Another type of reactive skin condition in dermatology is a condition known as hives. Hives on the skin is also known as urticaria. Cholinergic urticaria is a type of heat rash that is triggered by raised temperatures. Aquagenic urticaria develops as skin rashes after contact with water. If you get rashes after having air conditioning blown directly at you, you may have a form of physical urticaria. Developing rashes over where elastic waistbands and straps are is also a form of dermographism, or pressure urticaria.
If you have urticaria and eczema together, you have both reactive and sensitive dry skin symptoms. However, you can also have hives and still have a normal skin barrier, which means your skin doesn’t feel dry. If you have both, treating the skin barrier with a “PED” moisturiser, such as the Multi-Ceram cream I formulated under Dr.TWL Dermaceuticals. It stands for “Prescription Emollient Device” which means it contains an optimal lipid (fat) ratio that balances the skin repair mechanism. It also has a steroid-like anti-inflammatory effect which helps reduce the dependence on steroid creams long term for eczema.
Reactive skin conditions such as rosacea leads to skin inflammation that result in skin thickening. This is cosmetically disfiguring, causing enlarged pores and uneven skin texture.
Treatment of Sensitive Skin, Reactive Skin and Eczema
Sensitive Skincare Tip #1: Understand the skin barrier -protection matters
My first of the 4 sensitive skincare tips, is that if you have sensitive or reactive skin is to understand the concept of the skin barrier. In my previous article I spoke about the skin barrier- best visualized as a wall that protects the internal environment from the external environment. External triggers like pollutants, dust, pet fur present to the body’s immune system as allergens. These are common triggers for eczema.
The skin barrier also degenerates with ageing and environmental exposures. If you are constantly doing wet work i.e. housework or working in an occupation which involves wet work. This increases your risk of eczema.
Frequent contact with water, being in a damp environment increases trans-epidermal water loss. Trans-epidermal water loss due to evaporation from the skin surface can deplete the moisture levels of the skin. This makes it prone to skin irritation.
Remember to wear appropriate protective gloves when in performing wet work. No matter how resilient your natural skin barrier is, it will suffer damage with accumulated exposure. If you are not wearing protective gloves, even detergents made for sensitive skin will still strip the skin barrier of moisture.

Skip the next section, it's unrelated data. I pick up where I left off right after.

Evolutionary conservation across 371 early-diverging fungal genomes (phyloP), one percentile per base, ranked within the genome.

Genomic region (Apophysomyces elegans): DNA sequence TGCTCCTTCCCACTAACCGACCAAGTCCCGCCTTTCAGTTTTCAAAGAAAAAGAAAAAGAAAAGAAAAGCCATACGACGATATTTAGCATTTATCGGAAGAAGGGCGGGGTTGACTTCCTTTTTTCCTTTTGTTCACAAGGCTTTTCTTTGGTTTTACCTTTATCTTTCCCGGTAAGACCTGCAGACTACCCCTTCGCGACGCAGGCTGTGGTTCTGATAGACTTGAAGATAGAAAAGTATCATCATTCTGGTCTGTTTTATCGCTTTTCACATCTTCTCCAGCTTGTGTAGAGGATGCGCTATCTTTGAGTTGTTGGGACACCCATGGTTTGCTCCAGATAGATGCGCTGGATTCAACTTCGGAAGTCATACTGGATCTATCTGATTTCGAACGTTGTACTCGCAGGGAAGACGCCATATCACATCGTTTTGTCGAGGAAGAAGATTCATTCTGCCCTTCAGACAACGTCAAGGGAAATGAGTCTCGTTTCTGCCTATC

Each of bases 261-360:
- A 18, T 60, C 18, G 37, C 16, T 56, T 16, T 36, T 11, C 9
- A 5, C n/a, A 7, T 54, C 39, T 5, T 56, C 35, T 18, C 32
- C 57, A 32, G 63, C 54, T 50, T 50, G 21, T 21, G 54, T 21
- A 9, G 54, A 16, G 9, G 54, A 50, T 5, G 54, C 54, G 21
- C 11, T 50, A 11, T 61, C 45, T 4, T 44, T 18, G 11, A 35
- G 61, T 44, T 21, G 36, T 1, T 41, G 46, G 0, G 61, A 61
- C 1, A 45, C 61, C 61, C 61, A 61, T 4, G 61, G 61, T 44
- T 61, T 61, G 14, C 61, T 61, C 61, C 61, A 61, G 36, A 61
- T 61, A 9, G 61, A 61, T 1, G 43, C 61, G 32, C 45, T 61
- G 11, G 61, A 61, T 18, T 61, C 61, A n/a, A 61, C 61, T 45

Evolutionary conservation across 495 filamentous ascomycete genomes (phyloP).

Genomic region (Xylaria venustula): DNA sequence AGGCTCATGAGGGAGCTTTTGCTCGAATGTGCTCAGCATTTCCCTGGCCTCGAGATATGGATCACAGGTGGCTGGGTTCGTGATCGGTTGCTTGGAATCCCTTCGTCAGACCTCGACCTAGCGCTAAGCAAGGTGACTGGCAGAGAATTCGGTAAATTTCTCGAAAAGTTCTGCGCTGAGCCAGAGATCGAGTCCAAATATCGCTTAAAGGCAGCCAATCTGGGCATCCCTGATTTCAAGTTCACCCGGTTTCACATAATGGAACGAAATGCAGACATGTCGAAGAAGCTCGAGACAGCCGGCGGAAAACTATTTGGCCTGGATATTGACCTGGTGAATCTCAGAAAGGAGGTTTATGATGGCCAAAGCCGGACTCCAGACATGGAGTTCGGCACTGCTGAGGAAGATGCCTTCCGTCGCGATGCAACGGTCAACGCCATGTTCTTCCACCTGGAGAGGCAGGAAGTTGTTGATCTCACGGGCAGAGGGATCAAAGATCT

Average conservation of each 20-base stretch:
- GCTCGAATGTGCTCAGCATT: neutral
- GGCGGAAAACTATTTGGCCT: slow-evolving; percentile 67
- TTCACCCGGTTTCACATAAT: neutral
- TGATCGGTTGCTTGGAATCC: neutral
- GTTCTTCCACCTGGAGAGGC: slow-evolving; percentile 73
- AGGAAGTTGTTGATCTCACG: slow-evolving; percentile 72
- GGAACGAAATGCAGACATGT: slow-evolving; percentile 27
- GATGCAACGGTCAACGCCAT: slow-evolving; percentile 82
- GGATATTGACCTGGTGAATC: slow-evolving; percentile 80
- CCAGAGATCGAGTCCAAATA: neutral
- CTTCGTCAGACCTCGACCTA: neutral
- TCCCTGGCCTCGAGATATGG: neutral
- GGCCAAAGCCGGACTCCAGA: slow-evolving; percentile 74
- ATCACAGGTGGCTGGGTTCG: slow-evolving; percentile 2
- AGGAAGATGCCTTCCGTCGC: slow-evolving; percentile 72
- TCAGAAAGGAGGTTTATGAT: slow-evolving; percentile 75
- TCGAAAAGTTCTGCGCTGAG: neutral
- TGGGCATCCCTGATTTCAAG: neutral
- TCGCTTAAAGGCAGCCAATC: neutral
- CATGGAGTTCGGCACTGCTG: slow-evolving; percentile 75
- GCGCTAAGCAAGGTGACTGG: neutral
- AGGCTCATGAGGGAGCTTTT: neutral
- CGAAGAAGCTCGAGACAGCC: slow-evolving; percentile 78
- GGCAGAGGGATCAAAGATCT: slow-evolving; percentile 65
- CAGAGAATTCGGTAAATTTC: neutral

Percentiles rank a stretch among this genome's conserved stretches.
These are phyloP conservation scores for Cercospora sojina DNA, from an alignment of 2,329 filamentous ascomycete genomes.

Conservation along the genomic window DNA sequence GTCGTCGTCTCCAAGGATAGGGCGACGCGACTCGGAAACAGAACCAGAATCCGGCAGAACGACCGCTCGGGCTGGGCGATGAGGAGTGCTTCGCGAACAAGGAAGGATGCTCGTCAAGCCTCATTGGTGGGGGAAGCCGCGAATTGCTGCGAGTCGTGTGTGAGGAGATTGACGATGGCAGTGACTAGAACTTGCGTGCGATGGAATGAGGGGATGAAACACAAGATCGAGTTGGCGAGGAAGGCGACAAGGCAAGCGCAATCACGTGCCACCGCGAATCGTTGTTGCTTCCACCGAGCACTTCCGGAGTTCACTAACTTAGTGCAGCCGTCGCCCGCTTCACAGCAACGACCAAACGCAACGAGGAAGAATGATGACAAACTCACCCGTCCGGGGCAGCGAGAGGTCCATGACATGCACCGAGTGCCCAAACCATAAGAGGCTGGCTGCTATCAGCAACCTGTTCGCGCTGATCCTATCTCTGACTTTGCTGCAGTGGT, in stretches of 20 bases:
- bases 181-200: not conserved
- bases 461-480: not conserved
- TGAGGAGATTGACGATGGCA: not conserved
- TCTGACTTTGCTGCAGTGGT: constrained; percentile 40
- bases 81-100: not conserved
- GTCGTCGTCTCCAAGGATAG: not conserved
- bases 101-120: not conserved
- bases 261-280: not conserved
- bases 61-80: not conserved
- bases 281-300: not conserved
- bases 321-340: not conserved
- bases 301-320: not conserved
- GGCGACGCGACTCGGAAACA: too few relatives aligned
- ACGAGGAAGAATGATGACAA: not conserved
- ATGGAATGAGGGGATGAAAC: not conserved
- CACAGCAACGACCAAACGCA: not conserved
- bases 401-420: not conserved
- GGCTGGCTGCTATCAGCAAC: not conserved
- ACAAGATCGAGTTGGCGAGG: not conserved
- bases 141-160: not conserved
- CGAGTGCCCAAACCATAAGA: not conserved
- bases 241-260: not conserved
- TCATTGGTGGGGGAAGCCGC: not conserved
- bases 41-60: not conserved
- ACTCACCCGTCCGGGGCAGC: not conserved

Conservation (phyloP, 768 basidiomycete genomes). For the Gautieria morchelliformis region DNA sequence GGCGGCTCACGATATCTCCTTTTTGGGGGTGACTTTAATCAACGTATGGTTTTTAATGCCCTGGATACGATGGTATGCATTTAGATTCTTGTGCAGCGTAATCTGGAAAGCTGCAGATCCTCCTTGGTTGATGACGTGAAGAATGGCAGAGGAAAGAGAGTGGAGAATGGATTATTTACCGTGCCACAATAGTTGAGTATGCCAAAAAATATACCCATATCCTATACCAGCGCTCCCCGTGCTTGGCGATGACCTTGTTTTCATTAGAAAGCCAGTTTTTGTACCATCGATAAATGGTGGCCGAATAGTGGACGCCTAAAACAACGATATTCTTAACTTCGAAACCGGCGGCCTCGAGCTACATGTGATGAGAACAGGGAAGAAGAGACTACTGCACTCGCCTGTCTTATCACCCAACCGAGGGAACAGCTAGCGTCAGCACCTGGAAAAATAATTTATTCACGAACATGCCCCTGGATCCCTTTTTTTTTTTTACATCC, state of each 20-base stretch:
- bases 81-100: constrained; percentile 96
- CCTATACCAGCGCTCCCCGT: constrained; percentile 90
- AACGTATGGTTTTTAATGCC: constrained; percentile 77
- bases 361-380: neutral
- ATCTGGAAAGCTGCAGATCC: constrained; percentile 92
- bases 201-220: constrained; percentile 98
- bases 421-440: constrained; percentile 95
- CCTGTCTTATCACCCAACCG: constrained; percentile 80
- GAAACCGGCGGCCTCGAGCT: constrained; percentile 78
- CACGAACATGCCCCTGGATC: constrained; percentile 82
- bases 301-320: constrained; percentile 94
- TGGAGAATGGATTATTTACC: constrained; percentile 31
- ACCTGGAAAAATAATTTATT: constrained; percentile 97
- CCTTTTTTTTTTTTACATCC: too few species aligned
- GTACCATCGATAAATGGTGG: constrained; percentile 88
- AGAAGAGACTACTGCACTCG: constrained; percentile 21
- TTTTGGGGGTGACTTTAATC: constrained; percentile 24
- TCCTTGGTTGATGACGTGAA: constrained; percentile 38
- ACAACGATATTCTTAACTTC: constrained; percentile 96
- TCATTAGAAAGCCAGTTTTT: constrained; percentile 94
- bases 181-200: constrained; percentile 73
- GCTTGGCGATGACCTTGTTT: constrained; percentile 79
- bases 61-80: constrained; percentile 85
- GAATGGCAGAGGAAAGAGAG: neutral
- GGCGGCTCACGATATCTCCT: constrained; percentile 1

Sensitive Skin Dermatologist on How to prevent hand eczema
This is the way to wear your protective gear, a set of long gloves, preferably latex free. Individuals who have skin sensitivity may also have concomitant latex allergy. Wear long gloves that reach up to your elbows for complete hand protection. As a sensitive skincare tip, I recommend my patients to double glove. This means a set of cotton gloves on the inside, and the set of longer gloves on outside. This will reduce your exposure to the chemical detergents.
Lathering agents i.e laureth sulfates weaken the skin barrier. When you are mopping the floor, with bleach or disinfectant, your feet comes into contact. Over time, this results in irritant contact dermatitis when the skin’s barrier function is damaged. High contact areas such as the hands and feet are often the first areas to develop skin sensitivity in individuals who do not have a genetic tendency to develop eczema so if you have developed this, then it’s possible that you actually acquired it true the exposure, with these substances.
Performing housework without protective gloves or boots exposure to detergents household cleanser cleaning agents can increase your risk of developing eczema. In this context, there are two main types of dermatitis. Acquired dermatitis can be in the form of allergic or irritant contact dermatitis. The other is atopic dermatitis, as discussed earlier. The difference between allergic and irritant contact dermatitis would be in the mechanism of reaction that occurs to cause skin hypersensitivity.
If you are chronically exposed to harsh cleaning agents, you’re likely going to develop a form of irritant contact dermatitis. The strong chemicals in these cleansing agents, meant to dissolve tough stains- will break down the skin barrier over time. In addition, if you have atopy, certain ingredients such as fragrances, or preservatives may trigger an allergic reaction.
Sensitive Skincare Tip #2: Opt for surgical steel jewelry
Individuals who have metal allergies i.e. to costume jewelry, actually have a form of nickel hypersensitivity, and this itself is more prevalent in individuals who have atopic dermatitis. It is important to note that most people develop nickel sensitivity in the later part of their life. This is due to exposure to costume jewelry that causes sensitisation.